In a closing burst Nick Price eagled the 15th hole and shot 32 on Augusta National's back nine last Friday. But his total score of 149 missed the cut by four strokes, so the reigning British Open and PGA champion headed home to Florida.
Price's attempt to win three consecutive major championships went bust when he opened with a 76 and then shot a 41 on Augusta National's front side on Friday. After 27 holes he was nine over par and hardly feeling like the world's No. 1-ranked player. "I don't know what goes on here," Price said after the round. "I wish someone would tell me. I'm as perplexed as anyone else."
David Leadbetter, Price's swing coach (and his housemate last week), thinks Price's difficulties lie between his ears. Since 1986, when Price set the Augusta National course record with a third-round 63, he has had as many rounds in the 60s as in the 80s (two). He finished sixth in '92 but has missed the cut twice since. He is 43 over par in 32 Masters rounds. "Certain courses suit certain players, and in theory this one should suit Nick," Lead-better says. "But you have to apply a lot of patience. Nick is very aggressive, and aggression here is not always the hallmark of success. I think he's got to prepare himself better mentally to score here."
Jay Haas didn't know whether it was an omen or a prank, but on Friday morning at the house he was renting in rural Martinez, Ga., he found a bloodied 50-pound beaver lying dead on the hood of his white Cadillac. "There's a pond by where we're staying, and I guess late at night somebody ran over it and thought it would be a good joke to flip it on the first car he saw," Haas said.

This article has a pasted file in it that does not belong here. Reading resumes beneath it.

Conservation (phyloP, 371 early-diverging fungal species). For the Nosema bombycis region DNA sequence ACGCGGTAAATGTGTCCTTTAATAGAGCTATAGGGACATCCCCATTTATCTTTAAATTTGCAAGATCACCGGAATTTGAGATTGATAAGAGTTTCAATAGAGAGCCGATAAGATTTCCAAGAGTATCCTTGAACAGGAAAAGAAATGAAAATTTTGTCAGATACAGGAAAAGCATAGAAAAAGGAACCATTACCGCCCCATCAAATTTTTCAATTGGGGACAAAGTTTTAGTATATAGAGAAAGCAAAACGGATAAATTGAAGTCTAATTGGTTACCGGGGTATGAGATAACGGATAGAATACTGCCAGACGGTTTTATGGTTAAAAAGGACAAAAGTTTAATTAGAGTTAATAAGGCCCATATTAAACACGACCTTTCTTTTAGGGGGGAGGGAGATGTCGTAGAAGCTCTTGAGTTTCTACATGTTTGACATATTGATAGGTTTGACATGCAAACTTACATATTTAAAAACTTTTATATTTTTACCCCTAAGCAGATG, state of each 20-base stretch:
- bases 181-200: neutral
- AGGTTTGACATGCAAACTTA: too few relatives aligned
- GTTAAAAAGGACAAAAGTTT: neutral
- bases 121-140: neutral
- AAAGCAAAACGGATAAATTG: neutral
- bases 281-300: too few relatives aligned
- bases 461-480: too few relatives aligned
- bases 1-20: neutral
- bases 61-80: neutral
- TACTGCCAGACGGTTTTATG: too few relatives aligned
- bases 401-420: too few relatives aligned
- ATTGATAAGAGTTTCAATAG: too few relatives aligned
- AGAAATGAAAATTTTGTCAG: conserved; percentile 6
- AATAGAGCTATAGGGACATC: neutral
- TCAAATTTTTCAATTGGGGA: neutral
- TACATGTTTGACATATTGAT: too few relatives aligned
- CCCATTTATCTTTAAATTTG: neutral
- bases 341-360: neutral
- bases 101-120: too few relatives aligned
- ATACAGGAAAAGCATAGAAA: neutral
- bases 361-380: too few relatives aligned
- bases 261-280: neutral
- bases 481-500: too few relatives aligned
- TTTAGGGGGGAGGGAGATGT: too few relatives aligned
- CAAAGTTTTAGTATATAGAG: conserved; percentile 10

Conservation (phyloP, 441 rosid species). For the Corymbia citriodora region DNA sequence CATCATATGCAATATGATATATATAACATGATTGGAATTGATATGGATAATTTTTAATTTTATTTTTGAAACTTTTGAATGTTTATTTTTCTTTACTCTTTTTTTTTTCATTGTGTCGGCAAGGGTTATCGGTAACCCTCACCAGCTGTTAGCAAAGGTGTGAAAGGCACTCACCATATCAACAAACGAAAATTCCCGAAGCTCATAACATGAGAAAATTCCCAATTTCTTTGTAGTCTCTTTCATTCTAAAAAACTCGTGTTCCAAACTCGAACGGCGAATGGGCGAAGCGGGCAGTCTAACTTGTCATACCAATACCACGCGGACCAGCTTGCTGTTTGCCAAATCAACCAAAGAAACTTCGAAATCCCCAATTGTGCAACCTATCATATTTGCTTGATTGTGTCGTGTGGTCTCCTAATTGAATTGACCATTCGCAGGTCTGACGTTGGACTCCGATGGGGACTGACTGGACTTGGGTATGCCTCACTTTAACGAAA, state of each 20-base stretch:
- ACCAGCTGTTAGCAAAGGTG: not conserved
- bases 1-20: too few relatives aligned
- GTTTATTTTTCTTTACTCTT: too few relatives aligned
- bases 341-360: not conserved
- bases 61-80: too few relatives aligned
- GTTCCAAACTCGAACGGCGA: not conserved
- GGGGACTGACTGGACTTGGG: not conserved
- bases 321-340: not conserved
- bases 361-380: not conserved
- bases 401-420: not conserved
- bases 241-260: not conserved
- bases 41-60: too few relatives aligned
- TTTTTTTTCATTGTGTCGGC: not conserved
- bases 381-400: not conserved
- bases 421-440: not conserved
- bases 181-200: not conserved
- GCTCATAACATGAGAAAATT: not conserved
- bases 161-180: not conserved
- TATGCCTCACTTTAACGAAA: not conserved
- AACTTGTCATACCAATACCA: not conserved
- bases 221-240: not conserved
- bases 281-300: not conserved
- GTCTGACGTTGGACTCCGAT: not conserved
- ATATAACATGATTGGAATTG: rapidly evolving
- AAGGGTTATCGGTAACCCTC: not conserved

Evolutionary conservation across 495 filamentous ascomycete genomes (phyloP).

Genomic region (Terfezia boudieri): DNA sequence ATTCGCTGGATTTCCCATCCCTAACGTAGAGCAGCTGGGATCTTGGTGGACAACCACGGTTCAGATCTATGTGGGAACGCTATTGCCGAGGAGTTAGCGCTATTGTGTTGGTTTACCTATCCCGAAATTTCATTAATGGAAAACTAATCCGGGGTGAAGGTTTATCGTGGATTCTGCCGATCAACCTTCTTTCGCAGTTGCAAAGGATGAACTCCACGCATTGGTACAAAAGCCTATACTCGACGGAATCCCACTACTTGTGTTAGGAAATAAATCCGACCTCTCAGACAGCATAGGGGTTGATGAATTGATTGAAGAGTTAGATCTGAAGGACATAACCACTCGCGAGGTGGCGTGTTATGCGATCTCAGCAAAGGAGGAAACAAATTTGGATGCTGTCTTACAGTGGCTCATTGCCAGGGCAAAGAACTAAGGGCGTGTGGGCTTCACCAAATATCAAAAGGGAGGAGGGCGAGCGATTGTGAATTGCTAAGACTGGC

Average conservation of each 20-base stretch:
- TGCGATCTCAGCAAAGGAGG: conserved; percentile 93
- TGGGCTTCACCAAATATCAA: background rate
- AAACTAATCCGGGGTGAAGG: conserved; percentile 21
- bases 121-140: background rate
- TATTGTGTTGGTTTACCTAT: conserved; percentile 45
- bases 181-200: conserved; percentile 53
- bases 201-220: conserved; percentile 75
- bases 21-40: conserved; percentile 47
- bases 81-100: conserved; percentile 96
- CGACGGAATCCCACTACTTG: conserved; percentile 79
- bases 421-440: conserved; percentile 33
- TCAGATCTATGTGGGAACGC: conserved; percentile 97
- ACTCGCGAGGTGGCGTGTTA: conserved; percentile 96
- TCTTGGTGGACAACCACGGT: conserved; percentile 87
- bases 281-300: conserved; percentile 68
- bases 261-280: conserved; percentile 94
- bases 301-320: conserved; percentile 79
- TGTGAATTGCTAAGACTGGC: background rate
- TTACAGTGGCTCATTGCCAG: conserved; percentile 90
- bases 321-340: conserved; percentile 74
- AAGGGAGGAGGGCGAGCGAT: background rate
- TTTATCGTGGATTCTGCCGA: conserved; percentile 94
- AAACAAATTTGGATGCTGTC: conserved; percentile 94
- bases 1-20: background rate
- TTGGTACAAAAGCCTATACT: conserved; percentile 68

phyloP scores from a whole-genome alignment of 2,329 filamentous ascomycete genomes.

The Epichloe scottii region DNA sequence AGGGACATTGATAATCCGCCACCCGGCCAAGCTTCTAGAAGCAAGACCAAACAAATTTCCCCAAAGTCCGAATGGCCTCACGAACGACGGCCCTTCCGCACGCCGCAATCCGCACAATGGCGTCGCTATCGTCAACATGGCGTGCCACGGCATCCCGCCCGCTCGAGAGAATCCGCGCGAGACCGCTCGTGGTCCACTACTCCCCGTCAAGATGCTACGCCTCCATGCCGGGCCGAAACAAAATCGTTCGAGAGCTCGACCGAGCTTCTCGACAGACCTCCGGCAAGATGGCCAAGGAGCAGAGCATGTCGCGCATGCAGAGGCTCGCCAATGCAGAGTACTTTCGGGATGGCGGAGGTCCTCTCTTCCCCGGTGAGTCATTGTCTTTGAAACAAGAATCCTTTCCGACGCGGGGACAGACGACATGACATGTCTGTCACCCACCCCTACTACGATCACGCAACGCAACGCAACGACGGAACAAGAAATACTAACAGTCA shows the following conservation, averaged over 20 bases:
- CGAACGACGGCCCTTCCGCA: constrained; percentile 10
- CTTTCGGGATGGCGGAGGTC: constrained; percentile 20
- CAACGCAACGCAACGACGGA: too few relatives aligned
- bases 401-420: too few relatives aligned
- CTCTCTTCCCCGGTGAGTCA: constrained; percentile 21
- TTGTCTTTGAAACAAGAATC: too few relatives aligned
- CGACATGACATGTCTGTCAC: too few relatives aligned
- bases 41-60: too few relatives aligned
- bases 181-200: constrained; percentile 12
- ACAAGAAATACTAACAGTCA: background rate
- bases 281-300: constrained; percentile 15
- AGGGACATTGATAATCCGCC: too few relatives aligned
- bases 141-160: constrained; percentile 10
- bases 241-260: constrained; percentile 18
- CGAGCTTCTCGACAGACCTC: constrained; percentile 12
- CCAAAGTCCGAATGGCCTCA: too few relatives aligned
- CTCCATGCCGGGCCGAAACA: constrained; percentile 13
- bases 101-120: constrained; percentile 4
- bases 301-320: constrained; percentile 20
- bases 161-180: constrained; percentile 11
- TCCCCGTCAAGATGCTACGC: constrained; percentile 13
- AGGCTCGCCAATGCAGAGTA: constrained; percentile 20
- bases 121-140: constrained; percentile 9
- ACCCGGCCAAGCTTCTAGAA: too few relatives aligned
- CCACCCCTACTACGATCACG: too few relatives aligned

Haas, his wife, Jan, and their 12-year-old son, Billy, loaded the animal into a garbage bag and, on the way to the course, dropped it off at a local dump. After Jay shot 64 to take the second-round lead, the Haases decided the beaver had brought them luck. "I guess I'm gonna have to get a volunteer to go to the dump and look for it," Jan said.
Hal Sutton's week at Augusta seemed promising enough on Wednesday morning, but the tables turned that afternoon when Sutton found himself in a playoff in the Par-3 Contest with David Edwards after both had shot four-under 23s. When Edwards bogeyed the third extra hole and Sutton parred it, Sutton received the winner's crystal chalice, the most shunned trophy in golf.
No Par-3 winner had ever gone on to win the real tournament, but Sutton, who hadn't won on the PGA Tour since 1986 and whose best finish in 11 Masters had been a 27th in 1983, looked on the bright side. "It's good to have something from Augusta," he said, fully aware that the possibility of that something being a green jacket was already slipping away.